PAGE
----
In some embodiments, the mixer circuitry 806 a of the transmit signal path may be configured to up-convert input baseband signals based on the synthesized frequency provided by the synthesizer circuitry 806 d to generate RF output signals for the FEM circuitry 808. The baseband signals may be provided by the baseband circuitry 804 and may be filtered by filter circuitry 806 c. The filter circuitry 806 c may include a low-pass filter (LPF), although the scope of the embodiments is not limited in this respect.

In some embodiments, the mixer circuitry 806 a of the receive signal path and the mixer circuitry 806 a of the transmit signal path may include two or more mixers and may be arranged for quadrature down-conversion and/or up-conversion respectively. In some embodiments, the mixer circuitry 806 a of the receive signal path and the mixer circuitry 806 a of the transmit signal path may include two or more mixers and may be arranged for image rejection (e.g., Hartley image rejection). In some embodiments, the mixer circuitry 806 a of the receive signal path and the mixer circuitry 806 a may be arranged for direct down-conversion and/or direct up-conversion, respectively. In some embodiments, the mixer circuitry 806 a of the receive signal path and the mixer circuitry 806 a of the transmit signal path may be configured for super-heterodyne operation.

In some embodiments, the output baseband signals and the input baseband signals may be analog baseband signals, although the scope of the embodiments is not limited in this respect. In some alternate embodiments, the output baseband signals and the input baseband signals may be digital baseband signals. In these alternate embodiments, the RF circuitry 806 may include analog-to-digital converter (ADC) and digital-to-analog converter (DAC) circuitry and the baseband circuitry 804 may include a digital baseband interface to communicate with the RF circuitry 806.

In some dual-mode embodiments, a separate radio IC circuitry may be provided for processing signals for each spectrum, although the scope of the embodiments is not limited in this respect.

In some embodiments, the synthesizer circuitry 806 d may be a fractional-N synthesizer or a fractional N/N+1 synthesizer, although the scope of the embodiments is not limited in this respect as other types of frequency synthesizers may be suitable. For example, synthesizer circuitry 806 d may be a delta-sigma synthesizer, a frequency multiplier, or a synthesizer comprising a phase-locked loop with a frequency divider.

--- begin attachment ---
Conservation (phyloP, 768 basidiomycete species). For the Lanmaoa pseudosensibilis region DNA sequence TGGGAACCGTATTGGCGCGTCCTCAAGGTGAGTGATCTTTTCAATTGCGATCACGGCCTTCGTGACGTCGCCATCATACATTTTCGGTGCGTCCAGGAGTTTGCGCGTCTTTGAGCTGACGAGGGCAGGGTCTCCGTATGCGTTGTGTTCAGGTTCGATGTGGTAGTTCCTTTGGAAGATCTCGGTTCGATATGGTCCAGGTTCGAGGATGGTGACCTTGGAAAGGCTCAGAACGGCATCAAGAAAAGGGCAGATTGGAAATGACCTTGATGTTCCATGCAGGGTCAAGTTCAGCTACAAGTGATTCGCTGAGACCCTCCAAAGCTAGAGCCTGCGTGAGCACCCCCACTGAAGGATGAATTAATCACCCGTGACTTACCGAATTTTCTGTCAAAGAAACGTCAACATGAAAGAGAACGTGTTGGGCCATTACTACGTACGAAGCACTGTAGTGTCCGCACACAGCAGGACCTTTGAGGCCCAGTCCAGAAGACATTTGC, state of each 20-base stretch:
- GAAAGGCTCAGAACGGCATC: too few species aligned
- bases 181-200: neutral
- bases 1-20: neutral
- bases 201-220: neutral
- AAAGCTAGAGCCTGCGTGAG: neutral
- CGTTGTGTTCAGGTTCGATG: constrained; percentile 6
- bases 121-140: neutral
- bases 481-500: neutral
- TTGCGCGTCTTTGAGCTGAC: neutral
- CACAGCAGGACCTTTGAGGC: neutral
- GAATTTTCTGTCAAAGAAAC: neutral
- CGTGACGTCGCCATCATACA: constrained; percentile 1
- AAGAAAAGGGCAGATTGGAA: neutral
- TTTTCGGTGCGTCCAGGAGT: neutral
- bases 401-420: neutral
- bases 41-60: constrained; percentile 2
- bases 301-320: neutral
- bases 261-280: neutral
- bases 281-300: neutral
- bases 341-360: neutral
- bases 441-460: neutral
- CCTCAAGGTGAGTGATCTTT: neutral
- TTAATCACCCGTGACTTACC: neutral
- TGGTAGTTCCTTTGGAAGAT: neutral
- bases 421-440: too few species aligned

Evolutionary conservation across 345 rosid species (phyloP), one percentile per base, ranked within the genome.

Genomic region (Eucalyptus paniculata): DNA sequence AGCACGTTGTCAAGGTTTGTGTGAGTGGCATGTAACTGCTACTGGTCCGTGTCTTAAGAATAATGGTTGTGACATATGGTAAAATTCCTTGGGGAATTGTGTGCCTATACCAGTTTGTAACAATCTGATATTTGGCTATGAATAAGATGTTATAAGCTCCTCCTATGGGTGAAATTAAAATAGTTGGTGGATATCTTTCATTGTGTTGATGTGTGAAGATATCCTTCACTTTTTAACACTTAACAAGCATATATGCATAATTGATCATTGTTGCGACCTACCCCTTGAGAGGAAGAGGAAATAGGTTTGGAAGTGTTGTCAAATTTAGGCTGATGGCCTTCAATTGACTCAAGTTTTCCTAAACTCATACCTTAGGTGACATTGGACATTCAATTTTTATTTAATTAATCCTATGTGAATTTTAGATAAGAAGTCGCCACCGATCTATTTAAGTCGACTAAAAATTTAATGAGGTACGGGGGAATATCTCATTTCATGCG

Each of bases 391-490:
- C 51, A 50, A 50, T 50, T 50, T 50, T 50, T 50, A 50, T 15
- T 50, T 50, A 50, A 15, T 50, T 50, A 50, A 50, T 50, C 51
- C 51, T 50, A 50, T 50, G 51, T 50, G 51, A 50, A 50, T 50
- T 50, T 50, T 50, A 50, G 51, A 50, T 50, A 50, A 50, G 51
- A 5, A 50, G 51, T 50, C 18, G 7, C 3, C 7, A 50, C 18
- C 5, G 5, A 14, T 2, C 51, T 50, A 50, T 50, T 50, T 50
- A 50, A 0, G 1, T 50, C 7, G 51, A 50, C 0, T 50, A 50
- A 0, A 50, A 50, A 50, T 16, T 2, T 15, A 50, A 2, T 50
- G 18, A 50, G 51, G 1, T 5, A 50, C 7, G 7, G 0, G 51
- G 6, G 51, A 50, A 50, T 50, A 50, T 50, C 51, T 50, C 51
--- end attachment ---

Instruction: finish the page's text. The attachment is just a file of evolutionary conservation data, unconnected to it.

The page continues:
The synthesizer circuitry 806 d may be configured to synthesize an output frequency for use by the mixer circuitry 806 a of the RF circuitry 806 based on a frequency input and a divider control input. In some embodiments, the synthesizer circuitry 806 d may be a fractional N/N+1 synthesizer.

In some embodiments, frequency input may be provided by a voltage controlled oscillator (VCO), although other types of devices may provide the frequency input. Divider control input may be provided by either the baseband circuitry 804 or the applications processor 802 depending on the desired output frequency. In some embodiments, a divider control input (e.g., N) may be determined from a look-up table based on a channel indicated by the applications processor 802.

Synthesizer circuitry 806 d of the RF circuitry 806 may include a divider, a delay-locked loop (DLL), a multiplexer and a phase accumulator. In some embodiments, the divider may be a dual modulus divider (DMD) and the phase accumulator may be a digital phase accumulator (DPA). In some embodiments, the DMD may be configured to divide the input signal by either N or N+1 (e.g., based on a carry out) to provide a fractional division ratio. In some example embodiments, the DLL may include a set of cascaded, tunable, delay elements, a phase detector, a charge pump and a D-type flip-flop. In these embodiments, the delay elements may be configured to break a VCO period up into Nd equal packets of phase, where Nd is the number of delay elements in the delay line. In this way, the DLL provides negative feedback to help ensure that the total delay through the delay line is one VCO cycle.

In some embodiments, synthesizer circuitry 806 d may be configured to generate a carrier frequency as the output frequency, while in other embodiments, the output frequency may be a multiple of the carrier frequency (e.g., twice the carrier frequency, four times the carrier frequency) and used in conjunction with quadrature generator and divider circuitry to generate multiple signals at the carrier frequency with multiple different phases with respect to each other. In some embodiments, the output frequency may be a LO frequency (fLO). In some embodiments, the RF circuitry 806 may include an IQ/polar converter.

FEM circuitry 808 may include a receive signal path which may include circuitry configured to operate on RF signals received from one or more antennas 810, amplify the received signals and provide the amplified versions of the received signals to the RF circuitry 806 for further processing. FEM circuitry 808 may also include a transmit signal path which may include circuitry configured to amplify signals for transmission provided by the RF circuitry 806 for transmission by one or more of the one or more antennas 810.

In some embodiments, the FEM circuitry 808 may include a TX/RX switch to switch between transmit mode and receive mode operation. The FEM circuitry may include a receive signal path and a transmit signal path. The receive signal path of the FEM circuitry may include a low-noise amplifier (LNA) to amplify received RF signals and provide the amplified received RF signals as an output (e.g., to the RF circuitry 806). The transmit signal path of the FEM circuitry 808 may include a power amplifier (PA) to amplify input RF signals (e.g., provided by RF circuitry 806), and one or more filters to generate RF signals for subsequent transmission (e.g., by one or more of the one or more antennas 810.